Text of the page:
• WebCT – Assignments posted there – Practice exercises (ungraded), some using AIspace – Learning goals – Discussion board – Check it often 8

How to Get Help?

• WebCT Discussion Board – Post questions on course material – Answer others’ questions if you know the answer – Learn from others’ questions and answers • Use email for personal questions – E.g., grade inquiries or health problems • Office hours – Frank: after every class, at least half an hour – TAs: TBA – Can schedule by appointment if you have a class conflict with the official office hours 9

Evaluation

• Final exam (50%) • 1 midterm exam (30%) • Assignments (20 %) • Practice Exercises (0%) • But, if your final grade is 20% higher than your midterm grade: – Midterm: 15% – Final: 65% • To pass: at least 50% in both – your overall grade and – your final exam grade 10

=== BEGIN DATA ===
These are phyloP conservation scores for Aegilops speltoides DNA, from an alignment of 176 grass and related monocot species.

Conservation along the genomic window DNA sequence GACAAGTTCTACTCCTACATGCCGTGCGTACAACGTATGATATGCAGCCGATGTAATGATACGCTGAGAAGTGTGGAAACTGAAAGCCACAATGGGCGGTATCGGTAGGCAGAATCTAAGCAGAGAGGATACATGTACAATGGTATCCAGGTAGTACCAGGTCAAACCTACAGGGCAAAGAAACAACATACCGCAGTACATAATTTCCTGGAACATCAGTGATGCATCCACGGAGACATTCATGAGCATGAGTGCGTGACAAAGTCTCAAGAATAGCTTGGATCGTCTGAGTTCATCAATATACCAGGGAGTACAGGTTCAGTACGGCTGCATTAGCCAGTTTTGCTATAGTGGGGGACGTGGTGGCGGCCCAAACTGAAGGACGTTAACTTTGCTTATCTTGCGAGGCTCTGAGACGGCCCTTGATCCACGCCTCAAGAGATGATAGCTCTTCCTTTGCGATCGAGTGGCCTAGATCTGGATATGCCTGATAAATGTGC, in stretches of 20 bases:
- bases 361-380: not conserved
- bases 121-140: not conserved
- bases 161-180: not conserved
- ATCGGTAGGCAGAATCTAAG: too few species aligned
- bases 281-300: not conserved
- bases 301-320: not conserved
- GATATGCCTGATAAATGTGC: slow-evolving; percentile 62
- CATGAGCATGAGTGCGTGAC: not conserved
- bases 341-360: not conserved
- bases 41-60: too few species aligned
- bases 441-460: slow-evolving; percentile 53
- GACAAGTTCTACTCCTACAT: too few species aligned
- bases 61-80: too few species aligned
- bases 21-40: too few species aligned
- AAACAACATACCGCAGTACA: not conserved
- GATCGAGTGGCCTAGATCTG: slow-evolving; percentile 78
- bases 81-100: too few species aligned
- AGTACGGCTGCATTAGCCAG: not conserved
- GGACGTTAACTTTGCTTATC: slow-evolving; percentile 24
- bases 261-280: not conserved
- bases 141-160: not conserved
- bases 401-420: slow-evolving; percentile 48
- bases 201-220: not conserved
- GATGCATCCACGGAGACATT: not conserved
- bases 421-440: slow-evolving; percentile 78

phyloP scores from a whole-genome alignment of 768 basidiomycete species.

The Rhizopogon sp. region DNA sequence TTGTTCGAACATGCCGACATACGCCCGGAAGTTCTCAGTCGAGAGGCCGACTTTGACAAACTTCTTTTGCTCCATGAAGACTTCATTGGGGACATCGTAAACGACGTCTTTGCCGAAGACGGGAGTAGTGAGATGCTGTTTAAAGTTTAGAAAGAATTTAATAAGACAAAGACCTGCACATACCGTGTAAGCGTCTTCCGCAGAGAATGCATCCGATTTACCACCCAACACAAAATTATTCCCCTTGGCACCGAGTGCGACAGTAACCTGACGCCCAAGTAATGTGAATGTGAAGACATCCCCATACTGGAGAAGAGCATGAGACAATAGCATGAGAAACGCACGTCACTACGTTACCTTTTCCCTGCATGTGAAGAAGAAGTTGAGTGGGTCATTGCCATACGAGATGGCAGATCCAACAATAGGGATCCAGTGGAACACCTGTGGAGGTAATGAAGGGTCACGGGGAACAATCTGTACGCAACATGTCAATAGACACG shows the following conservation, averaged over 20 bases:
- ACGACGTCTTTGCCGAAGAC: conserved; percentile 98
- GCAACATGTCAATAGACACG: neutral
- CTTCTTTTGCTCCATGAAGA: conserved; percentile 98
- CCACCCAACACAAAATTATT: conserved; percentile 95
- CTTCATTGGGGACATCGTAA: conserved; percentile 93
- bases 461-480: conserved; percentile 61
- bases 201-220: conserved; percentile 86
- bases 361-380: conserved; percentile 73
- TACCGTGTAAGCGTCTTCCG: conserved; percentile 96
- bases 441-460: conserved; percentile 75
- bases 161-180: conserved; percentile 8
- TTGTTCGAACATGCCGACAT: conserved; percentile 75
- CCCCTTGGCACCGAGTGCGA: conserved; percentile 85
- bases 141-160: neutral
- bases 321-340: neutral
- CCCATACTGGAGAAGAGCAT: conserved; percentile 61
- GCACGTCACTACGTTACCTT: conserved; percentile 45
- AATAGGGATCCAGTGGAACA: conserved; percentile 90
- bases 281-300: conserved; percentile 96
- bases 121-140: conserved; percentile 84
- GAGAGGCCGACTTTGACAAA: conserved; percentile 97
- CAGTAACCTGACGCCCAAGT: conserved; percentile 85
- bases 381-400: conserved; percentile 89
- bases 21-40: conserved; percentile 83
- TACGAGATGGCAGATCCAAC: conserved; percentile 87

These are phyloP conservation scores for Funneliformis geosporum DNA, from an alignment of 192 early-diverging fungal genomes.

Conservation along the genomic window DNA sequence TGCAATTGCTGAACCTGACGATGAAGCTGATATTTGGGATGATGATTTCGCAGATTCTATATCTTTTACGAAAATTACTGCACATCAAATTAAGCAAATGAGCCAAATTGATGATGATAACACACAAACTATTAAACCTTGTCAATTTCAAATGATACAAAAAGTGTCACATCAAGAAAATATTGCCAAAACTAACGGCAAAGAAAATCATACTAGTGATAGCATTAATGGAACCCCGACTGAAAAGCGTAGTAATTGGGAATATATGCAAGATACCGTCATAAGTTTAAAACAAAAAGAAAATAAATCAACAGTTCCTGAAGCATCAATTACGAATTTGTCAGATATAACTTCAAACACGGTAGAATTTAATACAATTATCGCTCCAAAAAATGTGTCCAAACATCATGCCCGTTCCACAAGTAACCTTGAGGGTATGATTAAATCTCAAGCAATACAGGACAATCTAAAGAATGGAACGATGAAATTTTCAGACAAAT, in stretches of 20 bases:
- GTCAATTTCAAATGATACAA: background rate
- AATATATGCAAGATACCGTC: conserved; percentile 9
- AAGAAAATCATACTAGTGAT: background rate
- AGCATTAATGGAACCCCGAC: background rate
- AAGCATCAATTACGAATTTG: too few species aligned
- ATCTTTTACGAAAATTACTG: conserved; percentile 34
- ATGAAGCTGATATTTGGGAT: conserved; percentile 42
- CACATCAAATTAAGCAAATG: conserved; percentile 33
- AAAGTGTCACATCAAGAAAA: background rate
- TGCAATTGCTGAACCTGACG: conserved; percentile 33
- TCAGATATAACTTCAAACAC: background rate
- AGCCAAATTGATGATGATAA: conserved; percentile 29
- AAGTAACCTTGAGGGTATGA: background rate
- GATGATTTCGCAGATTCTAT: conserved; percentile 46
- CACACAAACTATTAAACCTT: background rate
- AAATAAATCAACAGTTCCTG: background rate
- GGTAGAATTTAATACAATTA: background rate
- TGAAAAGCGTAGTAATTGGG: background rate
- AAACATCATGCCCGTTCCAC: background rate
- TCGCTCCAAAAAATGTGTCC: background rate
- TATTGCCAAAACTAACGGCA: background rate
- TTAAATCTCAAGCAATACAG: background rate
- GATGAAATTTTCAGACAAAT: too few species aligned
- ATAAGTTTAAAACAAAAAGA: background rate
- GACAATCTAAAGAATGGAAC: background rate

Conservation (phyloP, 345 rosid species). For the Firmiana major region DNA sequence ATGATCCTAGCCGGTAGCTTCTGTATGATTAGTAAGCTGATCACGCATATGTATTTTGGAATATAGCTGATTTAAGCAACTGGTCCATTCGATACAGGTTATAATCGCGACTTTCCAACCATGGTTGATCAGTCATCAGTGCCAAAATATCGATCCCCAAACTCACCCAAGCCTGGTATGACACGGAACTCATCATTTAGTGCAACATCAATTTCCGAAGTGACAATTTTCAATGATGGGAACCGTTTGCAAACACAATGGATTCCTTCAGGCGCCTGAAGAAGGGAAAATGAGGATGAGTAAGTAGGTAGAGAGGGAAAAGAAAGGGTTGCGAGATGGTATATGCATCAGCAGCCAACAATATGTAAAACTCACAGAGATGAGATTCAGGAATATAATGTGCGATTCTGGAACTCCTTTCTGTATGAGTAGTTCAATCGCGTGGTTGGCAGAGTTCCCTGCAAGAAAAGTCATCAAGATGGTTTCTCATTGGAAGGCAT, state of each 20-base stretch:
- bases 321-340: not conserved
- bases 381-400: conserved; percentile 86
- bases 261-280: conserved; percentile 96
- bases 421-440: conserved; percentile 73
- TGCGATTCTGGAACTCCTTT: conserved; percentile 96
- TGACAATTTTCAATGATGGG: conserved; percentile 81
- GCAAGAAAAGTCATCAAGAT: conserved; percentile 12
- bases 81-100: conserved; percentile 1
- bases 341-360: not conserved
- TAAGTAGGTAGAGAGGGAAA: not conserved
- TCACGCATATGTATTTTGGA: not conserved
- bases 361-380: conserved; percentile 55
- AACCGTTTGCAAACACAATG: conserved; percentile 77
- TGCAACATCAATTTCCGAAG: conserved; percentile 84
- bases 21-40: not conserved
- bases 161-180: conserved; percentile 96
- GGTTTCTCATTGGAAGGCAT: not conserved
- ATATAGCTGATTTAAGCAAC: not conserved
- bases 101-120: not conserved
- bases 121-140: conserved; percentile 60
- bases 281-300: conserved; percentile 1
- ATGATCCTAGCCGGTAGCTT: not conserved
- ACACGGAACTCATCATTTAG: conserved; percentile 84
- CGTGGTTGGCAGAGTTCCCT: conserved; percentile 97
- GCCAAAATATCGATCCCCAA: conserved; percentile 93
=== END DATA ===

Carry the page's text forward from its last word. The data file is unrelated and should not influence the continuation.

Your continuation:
Assignments

• There will be five assignments in total – Counting “assignment zero” (already on WebCT) – They will not necessarily be weighted equally – Submit electronically via Handin by 3pm on the due date • You get four late days  – To allow you the flexibility to manage unexpected issues – Additional late days will not be granted exceptional circumstances except under truly – If you've used up all your late days, you lose 20% per day (see details on course website) – Only for assignments, not for midterm or final 11

Missing Assignments / Midterm / Final

• Hopefully late days will cover almost all the reasons you'll be late in submitting assignments – However, something more serious may occur (extended illness etc) • For all such cases: – you'll need to provide a note academic advisor, etc.

from your doctor, psychiatrist, • If you have serious reasons to miss: – an assignment , your score will be reweighted to exclude that assignment – the midterm , those grades will be shifted to the final. (Thus, total grade = 80% final, 20% assignments) – the final , you'll have to write a make-up final as soon as possible 12

Collaboration on Assignments